Thursday, May 01, 2014

radiation, succulents and anniversaries

Down in the bowels of Providence hospital, beyond the bounds of cell service, we arrive, one after the other, for our daily dose of cell-killing rays. We sit and wait our turns. I've been showing up earlier to grab a cup of coffee with an older couple who like to chat. We all have our stories. She got to keep her hair, I didn't. I miss my hair most of all. It hasn't really started growing back yet. I hope it will. I have lymph edema in my right arm because the lymph fluid can't find its way back to my heart since the surgery. Instead, it leaks out my eyes and I bloat up like a whale. I have physical therapy appointments, radiation appointments, and any day without one is a gift. I want to sleep, but life calls me. I have a garden, after all.

Today the physical therapist said (of the edema), "Well, since this is something you'll have to manage for the rest of your life, blah blah blah." I pretty much stopped hearing at that point. "What?" I may have yelled. "The rest of my life?" "Yes," she said, very nicely, "It is incurable." Was anyone going to tell me this? I've had it for months. Now, turns out I have to wear an arm length ace bandage-ish thing, two of them on top of each other, to get the swelling down to the point where they can make a permanent one for me. f-o-r-e-v-e-r. What a bonus, eh? And now, in addition to breast-shrivelling radiation, I get a permanent elastic sleeve to wear. Even in the sun, which has been out for two consecutive days, only to slink back to wherever it goes when it isn't in Portland.

Next topic: For ten years we have been fighting a battle to maintain a spot of lawn in our backyard. Just a little bit. Ten by ten. And each year we begin anew, sod or seed, it doesn't matter. We plant, water, baby along the soft green fuzz, and enjoy it for the summer. But each year, the encroaching moss takes more than its fair share and gobbles up the grass. This year has been darker and wetter than usual, which, for Portland, is saying something. The interminable, dreary gray of day after day after day has invited a moss revival. We finally gave up. The moss won. I wasn't sure what I would do in the absence of grass, but decided on a rock and moss-like plant garden instead. As it happens, as soon as I made this decision, my cousin, who had just moved from inner Portland out to the Sandy River (their place is lovely -- their own state park complete with waterfalls and river frontage) she no longer had a need to landscape the place, so she gave me nine flat stones, each about the size of a very large coffee-table book each. No -- they're bigger. About two of those books side by side. Anyway, they are big. So now it is a design question. I've considered placing the stones in a circle; making a path to nowhere? Well, its too late for input. Time has passed, it is now two weeks later and the path is laid. I decided to be practical for once instead of purely ornamental. I made the path to correspond where I walk when I water. That way, all of the "steppable" plants I have planted (I think I got one of everything) won't get crushed and die when "stepped" on.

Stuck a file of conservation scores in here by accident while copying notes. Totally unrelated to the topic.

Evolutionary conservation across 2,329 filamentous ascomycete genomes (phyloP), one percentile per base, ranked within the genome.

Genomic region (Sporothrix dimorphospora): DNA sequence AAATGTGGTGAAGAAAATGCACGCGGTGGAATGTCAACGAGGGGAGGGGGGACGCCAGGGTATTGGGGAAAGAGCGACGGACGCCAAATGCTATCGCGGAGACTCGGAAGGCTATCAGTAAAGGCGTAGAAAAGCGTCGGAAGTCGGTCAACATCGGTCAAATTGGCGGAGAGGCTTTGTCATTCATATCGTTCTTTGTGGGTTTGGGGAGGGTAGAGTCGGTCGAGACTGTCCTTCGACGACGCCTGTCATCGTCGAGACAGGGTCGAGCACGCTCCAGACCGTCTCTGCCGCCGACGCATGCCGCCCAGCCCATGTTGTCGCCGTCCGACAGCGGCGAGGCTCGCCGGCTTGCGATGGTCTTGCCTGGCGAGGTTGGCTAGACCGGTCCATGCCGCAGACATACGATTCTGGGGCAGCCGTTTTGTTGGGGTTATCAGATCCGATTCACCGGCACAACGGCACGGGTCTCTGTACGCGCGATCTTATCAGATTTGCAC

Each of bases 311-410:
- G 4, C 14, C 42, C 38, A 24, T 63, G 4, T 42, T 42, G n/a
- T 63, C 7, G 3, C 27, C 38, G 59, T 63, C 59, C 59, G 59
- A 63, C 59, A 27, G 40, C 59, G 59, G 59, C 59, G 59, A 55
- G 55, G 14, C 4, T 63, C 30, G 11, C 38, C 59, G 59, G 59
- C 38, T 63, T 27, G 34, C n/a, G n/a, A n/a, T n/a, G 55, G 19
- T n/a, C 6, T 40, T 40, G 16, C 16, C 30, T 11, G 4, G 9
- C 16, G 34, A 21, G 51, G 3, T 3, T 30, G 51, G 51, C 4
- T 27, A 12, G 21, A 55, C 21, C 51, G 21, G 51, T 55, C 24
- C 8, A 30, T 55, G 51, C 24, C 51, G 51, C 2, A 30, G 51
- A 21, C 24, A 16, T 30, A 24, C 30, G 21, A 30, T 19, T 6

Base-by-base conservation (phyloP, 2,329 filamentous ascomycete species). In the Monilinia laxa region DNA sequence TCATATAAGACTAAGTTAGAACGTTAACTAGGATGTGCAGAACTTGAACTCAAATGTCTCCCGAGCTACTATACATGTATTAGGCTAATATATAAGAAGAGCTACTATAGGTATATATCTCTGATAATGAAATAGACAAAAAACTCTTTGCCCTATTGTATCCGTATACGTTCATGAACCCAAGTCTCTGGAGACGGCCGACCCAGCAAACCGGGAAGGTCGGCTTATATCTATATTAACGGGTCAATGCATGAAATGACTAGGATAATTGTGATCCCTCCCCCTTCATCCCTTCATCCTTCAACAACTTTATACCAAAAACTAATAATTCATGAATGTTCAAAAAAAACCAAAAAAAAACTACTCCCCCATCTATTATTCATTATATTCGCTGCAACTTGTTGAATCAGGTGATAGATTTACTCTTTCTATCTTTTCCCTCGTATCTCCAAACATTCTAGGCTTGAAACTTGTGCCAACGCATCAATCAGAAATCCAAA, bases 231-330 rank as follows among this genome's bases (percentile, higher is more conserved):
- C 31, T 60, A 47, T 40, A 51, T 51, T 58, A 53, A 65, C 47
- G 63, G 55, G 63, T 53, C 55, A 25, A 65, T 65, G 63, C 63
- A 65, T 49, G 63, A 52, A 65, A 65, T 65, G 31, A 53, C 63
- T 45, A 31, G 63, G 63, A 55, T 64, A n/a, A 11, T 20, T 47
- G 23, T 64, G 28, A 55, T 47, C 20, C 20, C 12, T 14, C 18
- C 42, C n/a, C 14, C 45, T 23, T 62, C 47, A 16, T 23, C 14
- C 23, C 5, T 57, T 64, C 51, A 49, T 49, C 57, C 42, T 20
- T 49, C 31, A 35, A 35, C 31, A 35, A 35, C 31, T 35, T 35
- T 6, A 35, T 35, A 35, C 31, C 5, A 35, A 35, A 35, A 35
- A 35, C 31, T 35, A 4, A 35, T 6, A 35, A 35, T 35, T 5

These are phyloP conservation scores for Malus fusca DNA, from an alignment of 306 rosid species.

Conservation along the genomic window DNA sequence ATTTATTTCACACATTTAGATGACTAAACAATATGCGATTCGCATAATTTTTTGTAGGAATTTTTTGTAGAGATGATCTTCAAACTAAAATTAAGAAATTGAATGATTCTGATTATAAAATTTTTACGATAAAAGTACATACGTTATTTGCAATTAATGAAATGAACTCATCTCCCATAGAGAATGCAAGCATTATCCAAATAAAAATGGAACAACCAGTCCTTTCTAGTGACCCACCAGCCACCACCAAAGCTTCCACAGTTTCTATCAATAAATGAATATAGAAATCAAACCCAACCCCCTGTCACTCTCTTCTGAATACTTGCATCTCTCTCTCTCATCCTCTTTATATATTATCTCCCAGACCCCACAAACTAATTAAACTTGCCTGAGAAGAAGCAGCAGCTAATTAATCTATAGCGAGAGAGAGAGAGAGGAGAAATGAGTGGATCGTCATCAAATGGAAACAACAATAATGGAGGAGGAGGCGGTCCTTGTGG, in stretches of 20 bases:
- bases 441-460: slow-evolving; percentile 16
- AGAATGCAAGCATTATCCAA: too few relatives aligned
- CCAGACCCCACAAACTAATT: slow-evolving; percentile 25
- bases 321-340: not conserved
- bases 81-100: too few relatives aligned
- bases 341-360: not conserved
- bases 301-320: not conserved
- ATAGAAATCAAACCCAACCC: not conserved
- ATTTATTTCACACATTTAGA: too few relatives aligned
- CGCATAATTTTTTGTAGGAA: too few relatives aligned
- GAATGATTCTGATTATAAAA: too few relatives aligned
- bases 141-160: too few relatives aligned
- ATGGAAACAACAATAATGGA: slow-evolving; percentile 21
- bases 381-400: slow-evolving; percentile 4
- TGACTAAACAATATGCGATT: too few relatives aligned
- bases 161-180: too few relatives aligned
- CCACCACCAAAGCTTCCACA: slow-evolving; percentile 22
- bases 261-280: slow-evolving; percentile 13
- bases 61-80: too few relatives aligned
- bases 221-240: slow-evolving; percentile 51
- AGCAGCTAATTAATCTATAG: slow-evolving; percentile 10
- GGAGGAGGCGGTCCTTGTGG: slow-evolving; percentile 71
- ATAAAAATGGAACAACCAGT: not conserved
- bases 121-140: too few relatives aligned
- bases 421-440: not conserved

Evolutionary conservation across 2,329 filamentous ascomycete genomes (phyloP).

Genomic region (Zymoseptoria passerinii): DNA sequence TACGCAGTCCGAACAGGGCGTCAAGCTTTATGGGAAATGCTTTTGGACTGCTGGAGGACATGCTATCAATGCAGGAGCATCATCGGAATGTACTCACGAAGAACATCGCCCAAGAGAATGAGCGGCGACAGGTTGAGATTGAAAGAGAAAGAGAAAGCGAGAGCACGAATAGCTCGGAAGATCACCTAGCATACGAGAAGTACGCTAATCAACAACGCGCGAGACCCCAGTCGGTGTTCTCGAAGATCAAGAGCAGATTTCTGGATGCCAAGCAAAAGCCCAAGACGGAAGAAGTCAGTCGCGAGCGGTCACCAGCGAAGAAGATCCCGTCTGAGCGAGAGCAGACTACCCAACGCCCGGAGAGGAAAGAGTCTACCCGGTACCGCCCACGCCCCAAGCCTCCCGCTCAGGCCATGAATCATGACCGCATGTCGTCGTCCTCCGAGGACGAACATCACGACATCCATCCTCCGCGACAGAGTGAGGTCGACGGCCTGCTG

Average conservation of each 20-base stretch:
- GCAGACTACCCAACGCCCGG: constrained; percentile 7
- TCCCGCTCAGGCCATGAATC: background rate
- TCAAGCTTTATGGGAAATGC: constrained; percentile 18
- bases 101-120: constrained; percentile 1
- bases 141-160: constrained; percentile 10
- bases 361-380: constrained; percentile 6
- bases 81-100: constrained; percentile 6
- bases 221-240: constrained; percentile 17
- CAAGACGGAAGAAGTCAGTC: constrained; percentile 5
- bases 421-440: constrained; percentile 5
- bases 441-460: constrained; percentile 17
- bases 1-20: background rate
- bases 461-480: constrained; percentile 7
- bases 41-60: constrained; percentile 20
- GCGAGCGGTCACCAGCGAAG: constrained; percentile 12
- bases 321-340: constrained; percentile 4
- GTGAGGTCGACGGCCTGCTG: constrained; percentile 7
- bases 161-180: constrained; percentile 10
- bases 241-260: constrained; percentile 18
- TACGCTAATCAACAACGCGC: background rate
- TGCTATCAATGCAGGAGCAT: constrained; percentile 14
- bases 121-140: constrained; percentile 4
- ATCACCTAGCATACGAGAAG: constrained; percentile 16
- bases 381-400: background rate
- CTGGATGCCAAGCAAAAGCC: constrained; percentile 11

So, today is our 10th Wedding Anniversary, We took a long drive through the gorge and the waterfalls and around the base of Mt. Hood. I stole a big chunk of moss from one of the waterfall parks. Horsetail Falls. It was already on the pavement and sprouting ferns. Not exactly theft, but I'm still glad we weren't accosted by the tour bus of elders from "Friends of the Gorge."

Ten years of marriage and I am so happy. This past year has been a beautiful demonstration of our commitment to each other. He kisses my bald head and tells me I'm beautiful. Always marry a liar.


nina said...

Hey, I needn't wish you a Happy Anniversary because you admitted to having taken care of that already! So, to a rocks solid next ten years. Even if it's a path leading nowhere, it really is leading somewhere after all.

(When are you all done with this crap? So I can drink in celebration of the end of your ordeal?)

Seriously, to continued happy times!

asha said...

Wow. The things they don't tell us. Damn

Anyway, looking forward to seeing you soon. Let's do lunch or some fun thing. It's along road to nowhere. Good to walk with friends along the way.

someone said...

I love you. Both. All.

greg|regan said...

So sorry to hear about the lymphedema. A cancer parting prize no one wants to receive. In an online group I'm in, someone was just raving about this 'tribute sleeve'... said it brought her arm nearly back to normal within 2 weeks and now sees a massage therapist for flare ups only.

Who knows.

Anyway, happy anniversary. Happy gardening. Happy having to move and go when you really want to sleep. Radiation is tiring, but I think the moving helps sometimes more than the rest. That was my impression anyway.

someone said...

g/r: you are so right. movement is all. I'll decorate the sleeve once I have the permanent one. My arm is responding very well to the therapy so I may be one of the lucky ones who need it only for big work.